US 5964052 A
A wind resistance sign having a panel, a base portion, the base portion securing the bottom of the panel thereto, one or more legs connected to the base portion to support the sign when erected, a flange provided for securing the bottom of the sign panel to the base portion, a reinforcing plate provide adjacent the flange of the base portion, and the legs of the sign capable of being removable from its erected position.
1. A wind resistant sign for locating above a supporting surface, comprising a panel, said panel having a bottom and sides, a base portion, said base portion being elevated for allowing wind to pass under the sign, said base portion secured to the bottom of said panel and said base portion having side edges, a series of at least four legs connected to the base portion, each leg having a bend therein for elevating said panel and said base portion of the sign above any supporting surface upon which it sets, a pair of said legs being located proximate each side of said panel, each of said pair of legs being proportioned to provide for their connecting together for supporting the panel,
a pair of sleeves, one of each sleeve attaching beneath and perpendicular to the sign base portion proximate each side of the panel, each sleeve cooperating with two of said legs to secure the pair of legs in place and interfitting within the said sleeve for supporting the sign when used, said base portion including a means for securing the bottom of said panel to the base portion, each pair of legs are mated together through a removable interconnection, and one leg of each pair extending from opposite sides of the base portion, fastening means for interconneting each pair of legs together, and said fastening means comprising a spring clip.
2. The wind resistant sign of claim 1 wherein one leg of each pair of legs inserts within the other leg to provide for their interconnection together.
3. The wind resistant sign of claim 1 and including at least one reinforcing plate provided adjacent the securing means of the base portion, said reinforcing plate provided for furnishing resistance against bending of the sign to retard sign fracture at its location of connection to the base portion.
4. The wind resistant sign of claim 3 wherein there are a pair of reinforcing plates arranged adjacent the securing means of the base portion.
5. The wind resistant of claim 4 wherein said reinforcing plates extend approximately from side to side of the base portion.
6. The wind resistant sign of claim 5 wherein reinforcing plates extend upwardly from the securing means of the base portion.
7. The wind resistant sign of claim 6 wherein said reinforcing plates and the securing means extend from side to side of the base portion.
This application is designated as a continuation of the application of the same inventor, having Ser. No. 08/768,980, filed on Dec. 16, 1996, said application being owned by a common assignee.
Street signs are often employed by shopkeepers to display messages in front of their stores, or in aisles to display various messages to their customer. Occasionally, these signs are located outside of the building, and frequently, they are used to display advertisements at drive-in type facilities, such as service stations, quick service installations, and the like. Particularly when these types of signs are used outside, wind has a tendency to cause their bending, under the force exerted by shifting winds, and signs of this type are generally constructed to give with the wind pressure, and hopefully avoid turning over, and further avoid cracking or breaking, even over a period of time. These street signs generally include a sign panel supported by a base assembly having legs. The legs, however are generally fixed. Because the legs are fixed, it is difficult to pass the sign through doorways and other constricted areas. Further, these signs are often exposed to weather conditions, as previously explained, and particularly wind, that has an adverse impact upon the useful life of the signs. The persistent swaying action upon the sign that the wind produces causes fatigue at the lower portion of the sign, where the sign panel meets the sign retaining or supporting member. Eventually, this fatigue causes the panel to fail, either completely breaking off or impairing its ability to stand vertically. Other prior art signs have attempted to overcome this wind problem, but each has features that either renders the sign expensive to produce, or causes unfortunate occurrences, such as excessive motion of the sign which makes it difficult to read.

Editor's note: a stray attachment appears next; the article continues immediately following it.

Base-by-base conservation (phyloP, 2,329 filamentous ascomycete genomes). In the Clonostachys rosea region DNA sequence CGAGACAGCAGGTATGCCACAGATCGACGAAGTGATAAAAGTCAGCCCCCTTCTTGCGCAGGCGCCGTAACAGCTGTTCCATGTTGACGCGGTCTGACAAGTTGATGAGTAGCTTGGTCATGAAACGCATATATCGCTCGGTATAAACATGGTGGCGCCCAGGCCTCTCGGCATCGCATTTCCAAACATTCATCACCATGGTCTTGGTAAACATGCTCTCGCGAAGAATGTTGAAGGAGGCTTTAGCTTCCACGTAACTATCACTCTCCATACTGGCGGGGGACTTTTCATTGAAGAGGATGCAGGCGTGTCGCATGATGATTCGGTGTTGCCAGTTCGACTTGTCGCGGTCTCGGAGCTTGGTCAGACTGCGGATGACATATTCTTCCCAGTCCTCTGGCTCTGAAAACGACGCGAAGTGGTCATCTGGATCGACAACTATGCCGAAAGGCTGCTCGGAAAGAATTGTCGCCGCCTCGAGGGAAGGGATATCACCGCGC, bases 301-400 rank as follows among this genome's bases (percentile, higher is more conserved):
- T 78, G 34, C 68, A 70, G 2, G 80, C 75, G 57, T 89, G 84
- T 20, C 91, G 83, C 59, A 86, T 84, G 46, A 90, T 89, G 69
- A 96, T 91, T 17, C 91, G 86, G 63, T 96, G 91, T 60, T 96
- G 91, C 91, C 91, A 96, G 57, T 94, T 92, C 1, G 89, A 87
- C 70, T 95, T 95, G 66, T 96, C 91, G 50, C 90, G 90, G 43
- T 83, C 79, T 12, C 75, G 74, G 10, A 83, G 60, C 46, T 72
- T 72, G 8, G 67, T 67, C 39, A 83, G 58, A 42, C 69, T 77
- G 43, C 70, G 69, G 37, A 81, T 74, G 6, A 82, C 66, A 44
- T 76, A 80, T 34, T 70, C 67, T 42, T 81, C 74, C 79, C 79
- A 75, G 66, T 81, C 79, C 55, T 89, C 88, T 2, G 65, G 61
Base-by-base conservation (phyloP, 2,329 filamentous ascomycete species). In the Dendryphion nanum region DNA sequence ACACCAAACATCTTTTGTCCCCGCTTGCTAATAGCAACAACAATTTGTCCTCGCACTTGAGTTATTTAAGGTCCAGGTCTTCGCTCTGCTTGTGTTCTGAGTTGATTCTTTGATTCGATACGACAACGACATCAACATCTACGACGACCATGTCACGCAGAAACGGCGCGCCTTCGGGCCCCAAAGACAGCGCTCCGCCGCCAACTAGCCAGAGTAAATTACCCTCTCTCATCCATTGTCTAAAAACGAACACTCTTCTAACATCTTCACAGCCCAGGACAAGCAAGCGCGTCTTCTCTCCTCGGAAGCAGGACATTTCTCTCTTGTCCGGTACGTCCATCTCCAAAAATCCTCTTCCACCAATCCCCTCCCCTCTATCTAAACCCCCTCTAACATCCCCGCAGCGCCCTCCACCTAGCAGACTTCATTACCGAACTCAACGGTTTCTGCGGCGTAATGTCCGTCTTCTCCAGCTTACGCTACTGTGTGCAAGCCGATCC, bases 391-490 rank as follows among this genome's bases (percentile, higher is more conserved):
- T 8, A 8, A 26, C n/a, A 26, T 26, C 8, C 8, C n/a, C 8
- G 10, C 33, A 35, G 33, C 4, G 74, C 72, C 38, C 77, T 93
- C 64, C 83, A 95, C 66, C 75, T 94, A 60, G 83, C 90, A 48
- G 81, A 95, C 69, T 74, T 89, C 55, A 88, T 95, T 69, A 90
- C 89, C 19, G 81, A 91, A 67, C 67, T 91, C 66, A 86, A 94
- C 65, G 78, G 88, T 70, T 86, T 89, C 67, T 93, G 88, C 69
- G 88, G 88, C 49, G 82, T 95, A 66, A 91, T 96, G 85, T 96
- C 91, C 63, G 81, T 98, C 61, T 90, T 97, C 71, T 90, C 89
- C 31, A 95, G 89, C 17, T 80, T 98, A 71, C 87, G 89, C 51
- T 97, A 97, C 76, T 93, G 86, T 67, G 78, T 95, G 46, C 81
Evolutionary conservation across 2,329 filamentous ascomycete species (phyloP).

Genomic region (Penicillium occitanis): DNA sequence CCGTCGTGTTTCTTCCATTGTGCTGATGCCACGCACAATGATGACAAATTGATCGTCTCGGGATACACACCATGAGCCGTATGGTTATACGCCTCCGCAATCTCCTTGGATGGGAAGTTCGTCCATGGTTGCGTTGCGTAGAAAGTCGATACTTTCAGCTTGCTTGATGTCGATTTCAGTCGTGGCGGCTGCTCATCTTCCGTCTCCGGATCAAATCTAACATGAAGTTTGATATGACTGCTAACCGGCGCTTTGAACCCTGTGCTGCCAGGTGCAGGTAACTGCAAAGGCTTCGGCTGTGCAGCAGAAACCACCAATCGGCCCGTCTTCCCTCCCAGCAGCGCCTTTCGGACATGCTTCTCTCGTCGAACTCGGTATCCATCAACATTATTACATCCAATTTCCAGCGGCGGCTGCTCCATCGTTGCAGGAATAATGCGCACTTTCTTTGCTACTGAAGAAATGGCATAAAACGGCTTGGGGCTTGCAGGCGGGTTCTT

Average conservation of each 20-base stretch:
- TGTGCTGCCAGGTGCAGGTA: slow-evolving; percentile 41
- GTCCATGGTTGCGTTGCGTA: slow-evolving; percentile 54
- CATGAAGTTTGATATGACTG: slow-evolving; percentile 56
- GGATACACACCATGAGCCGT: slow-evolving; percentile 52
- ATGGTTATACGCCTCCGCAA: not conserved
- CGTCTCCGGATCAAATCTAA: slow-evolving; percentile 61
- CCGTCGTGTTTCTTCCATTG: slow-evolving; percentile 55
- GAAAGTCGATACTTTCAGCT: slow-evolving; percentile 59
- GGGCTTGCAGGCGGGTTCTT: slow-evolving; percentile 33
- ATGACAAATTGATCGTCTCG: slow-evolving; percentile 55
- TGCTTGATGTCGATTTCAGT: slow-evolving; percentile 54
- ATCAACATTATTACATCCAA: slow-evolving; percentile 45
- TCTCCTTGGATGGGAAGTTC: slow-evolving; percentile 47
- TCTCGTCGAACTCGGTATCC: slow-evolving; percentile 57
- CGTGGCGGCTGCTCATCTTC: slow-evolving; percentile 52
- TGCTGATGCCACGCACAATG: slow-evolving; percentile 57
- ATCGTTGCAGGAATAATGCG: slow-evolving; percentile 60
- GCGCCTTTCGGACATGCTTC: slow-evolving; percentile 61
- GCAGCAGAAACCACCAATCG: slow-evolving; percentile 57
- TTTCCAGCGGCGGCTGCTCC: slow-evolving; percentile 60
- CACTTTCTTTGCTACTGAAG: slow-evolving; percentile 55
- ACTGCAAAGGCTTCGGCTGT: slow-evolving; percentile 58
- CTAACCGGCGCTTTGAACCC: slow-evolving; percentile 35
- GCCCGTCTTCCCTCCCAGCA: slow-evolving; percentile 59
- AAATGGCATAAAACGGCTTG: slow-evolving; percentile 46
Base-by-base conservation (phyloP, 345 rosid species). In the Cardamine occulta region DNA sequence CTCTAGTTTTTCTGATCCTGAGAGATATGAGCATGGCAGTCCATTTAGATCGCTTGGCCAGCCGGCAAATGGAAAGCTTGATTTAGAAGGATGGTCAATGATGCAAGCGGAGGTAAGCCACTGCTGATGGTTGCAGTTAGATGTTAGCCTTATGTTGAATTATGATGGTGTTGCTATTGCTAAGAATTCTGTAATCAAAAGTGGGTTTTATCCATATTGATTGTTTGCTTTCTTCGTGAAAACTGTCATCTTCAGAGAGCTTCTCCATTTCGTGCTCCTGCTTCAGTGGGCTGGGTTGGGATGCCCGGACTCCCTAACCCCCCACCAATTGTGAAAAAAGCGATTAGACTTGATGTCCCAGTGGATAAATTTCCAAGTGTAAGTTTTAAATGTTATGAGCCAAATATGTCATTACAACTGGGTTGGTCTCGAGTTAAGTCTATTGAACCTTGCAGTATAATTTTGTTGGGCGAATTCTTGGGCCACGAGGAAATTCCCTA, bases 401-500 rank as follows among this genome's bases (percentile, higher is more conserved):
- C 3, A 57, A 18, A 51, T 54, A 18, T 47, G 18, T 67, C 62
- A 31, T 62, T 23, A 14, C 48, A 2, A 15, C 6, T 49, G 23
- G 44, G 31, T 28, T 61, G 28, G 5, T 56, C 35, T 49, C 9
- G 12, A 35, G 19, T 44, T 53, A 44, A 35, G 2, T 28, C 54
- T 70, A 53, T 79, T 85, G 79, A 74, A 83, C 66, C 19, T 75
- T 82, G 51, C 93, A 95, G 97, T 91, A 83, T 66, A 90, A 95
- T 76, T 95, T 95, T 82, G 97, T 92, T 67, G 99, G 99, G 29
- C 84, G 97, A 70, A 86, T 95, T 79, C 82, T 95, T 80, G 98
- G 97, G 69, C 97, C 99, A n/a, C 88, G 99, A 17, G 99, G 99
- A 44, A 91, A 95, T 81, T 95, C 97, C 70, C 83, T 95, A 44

Various types of signs and their constructions, for use for display purposes. can be found in the prior art. For example, the patent to Capper, U.S. Pat. No. 2,467,187, discloses a weighted pivotal sign, which is designed primarily to provide for the pivotal movement of its sign portion, in order to accommodate wind gusts. The patent to Sarkisian, U.S. Pat. No. 3,646,696, discloses a similar type of poster display device, which is spring mounted, for the purpose of providing means for reducing the effects of lateral forces that normally have a tendency to topple the display device. The U.S. Pat. to Stoudt, No. 5,079,861, discloses a quick set-up sign stand, where its apparently wind resistant sign is mounted to a leg assembly. Another patent to Stoudt, U.S. Pat. No. 5,028,031, shows a related type of sign and flag holder. It has an upwardly extending pair of plates, for elevating the shown sign. A further patent to Stoudt, U.S. Pat. No. 5,040,321, shows a quick set-up sign stand. The patent to Seely, U.S. Pat. No. 4,509,714, shows a portable wind-resistant sign stand with flexible bow-type legs. The patent to Thomson, U.S. Pat. No. 1,541,200, shows a further type of sign stand. The patent to Webb, U.S. Pat. No. 626,256, discloses a storm proof sign, that is supported upon a tiltable type base. The patent to Lyons, U.S. Pat. No. 3,422,556, shows an identifying marker held by a base member. Another patent to Sarkisian, U.S. Pat. No. 3,662,482, shows a related type of apparatus identified as a poster display device. The patent to Ilillstrom, U.S. Pat. No. 4,033,536, discloses a mounting bracket coil spring for a sign. Another patent to Sarkisian, U.S. Pat. No. 4,288,053, discloses an adjustable sign mounting bracket. The patent to Seely, U.S. Pat. No. 4,548,379, discloses a compact sign and stand. Another patent to Seely, U.S. Pat. No. 4,569,499, discloses a deflectable sign and stand. A further patent to Seely, U.S. Pat. No. 4,593,879, shows another compact sign stand. The patent to Grewe, U.S. Pat. No. 4,691,892, shows a further type of spring biased mounted sign and sign stand. A further patent to Sarkisian, U.S. Pat. No. 4,265,040, discloses a related type of development upon a two-sides display device. The patent to Kubacki, U.S. Pat. No. 5,371,964, discloses a display sign with collapsible support base.